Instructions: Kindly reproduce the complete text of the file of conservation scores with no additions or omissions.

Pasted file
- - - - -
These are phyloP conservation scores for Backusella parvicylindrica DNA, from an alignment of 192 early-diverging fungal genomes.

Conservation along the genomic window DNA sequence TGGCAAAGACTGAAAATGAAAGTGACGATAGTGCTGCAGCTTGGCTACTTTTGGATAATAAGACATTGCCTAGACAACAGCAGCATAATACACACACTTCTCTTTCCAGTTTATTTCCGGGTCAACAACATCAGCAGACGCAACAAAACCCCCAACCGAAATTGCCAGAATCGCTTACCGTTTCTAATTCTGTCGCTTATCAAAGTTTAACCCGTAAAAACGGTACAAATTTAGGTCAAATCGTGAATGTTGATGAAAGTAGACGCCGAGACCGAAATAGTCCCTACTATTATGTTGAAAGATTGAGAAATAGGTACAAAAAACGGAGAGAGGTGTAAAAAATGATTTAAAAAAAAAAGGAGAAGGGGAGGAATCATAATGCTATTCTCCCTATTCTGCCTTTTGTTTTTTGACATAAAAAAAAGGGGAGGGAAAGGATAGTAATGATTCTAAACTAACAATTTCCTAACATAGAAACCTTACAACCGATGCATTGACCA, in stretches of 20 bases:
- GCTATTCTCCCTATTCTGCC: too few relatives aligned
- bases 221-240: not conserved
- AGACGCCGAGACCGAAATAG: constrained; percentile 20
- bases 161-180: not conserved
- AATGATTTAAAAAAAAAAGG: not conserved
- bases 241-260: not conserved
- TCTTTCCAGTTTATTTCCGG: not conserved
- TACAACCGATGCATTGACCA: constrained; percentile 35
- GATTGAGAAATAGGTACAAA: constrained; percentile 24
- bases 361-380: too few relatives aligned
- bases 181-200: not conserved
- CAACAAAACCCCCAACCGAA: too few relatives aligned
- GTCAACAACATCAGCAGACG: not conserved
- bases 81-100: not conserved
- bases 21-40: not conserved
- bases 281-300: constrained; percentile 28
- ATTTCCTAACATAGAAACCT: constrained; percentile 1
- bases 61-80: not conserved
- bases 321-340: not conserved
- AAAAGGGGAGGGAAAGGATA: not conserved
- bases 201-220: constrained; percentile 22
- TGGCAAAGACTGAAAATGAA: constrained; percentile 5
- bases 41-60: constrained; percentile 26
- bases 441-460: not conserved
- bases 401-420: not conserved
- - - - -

These are phyloP conservation scores for Backusella parvicylindrica DNA, from an alignment of 192 early-diverging fungal genomes.

Conservation along the genomic window DNA sequence TGGCAAAGACTGAAAATGAAAGTGACGATAGTGCTGCAGCTTGGCTACTTTTGGATAATAAGACATTGCCTAGACAACAGCAGCATAATACACACACTTCTCTTTCCAGTTTATTTCCGGGTCAACAACATCAGCAGACGCAACAAAACCCCCAACCGAAATTGCCAGAATCGCTTACCGTTTCTAATTCTGTCGCTTATCAAAGTTTAACCCGTAAAAACGGTACAAATTTAGGTCAAATCGTGAATGTTGATGAAAGTAGACGCCGAGACCGAAATAGTCCCTACTATTATGTTGAAAGATTGAGAAATAGGTACAAAAAACGGAGAGAGGTGTAAAAAATGATTTAAAAAAAAAAGGAGAAGGGGAGGAATCATAATGCTATTCTCCCTATTCTGCCTTTTGTTTTTTGACATAAAAAAAAGGGGAGGGAAAGGATAGTAATGATTCTAAACTAACAATTTCCTAACATAGAAACCTTACAACCGATGCATTGACCA, in stretches of 20 bases:
- GCTATTCTCCCTATTCTGCC: too few relatives aligned
- bases 221-240: not conserved
- AGACGCCGAGACCGAAATAG: constrained; percentile 20
- bases 161-180: not conserved
- AATGATTTAAAAAAAAAAGG: not conserved
- bases 241-260: not conserved
- TCTTTCCAGTTTATTTCCGG: not conserved
- TACAACCGATGCATTGACCA: constrained; percentile 35
- GATTGAGAAATAGGTACAAA: constrained; percentile 24
- bases 361-380: too few relatives aligned
- bases 181-200: not conserved
- CAACAAAACCCCCAACCGAA: too few relatives aligned
- GTCAACAACATCAGCAGACG: not conserved
- bases 81-100: not conserved
- bases 21-40: not conserved
- bases 281-300: constrained; percentile 28
- ATTTCCTAACATAGAAACCT: constrained; percentile 1
- bases 61-80: not conserved
- bases 321-340: not conserved
- AAAAGGGGAGGGAAAGGATA: not conserved
- bases 201-220: constrained; percentile 22
- TGGCAAAGACTGAAAATGAA: constrained; percentile 5
- bases 41-60: constrained; percentile 26
- bases 441-460: not conserved
- bases 401-420: not conserved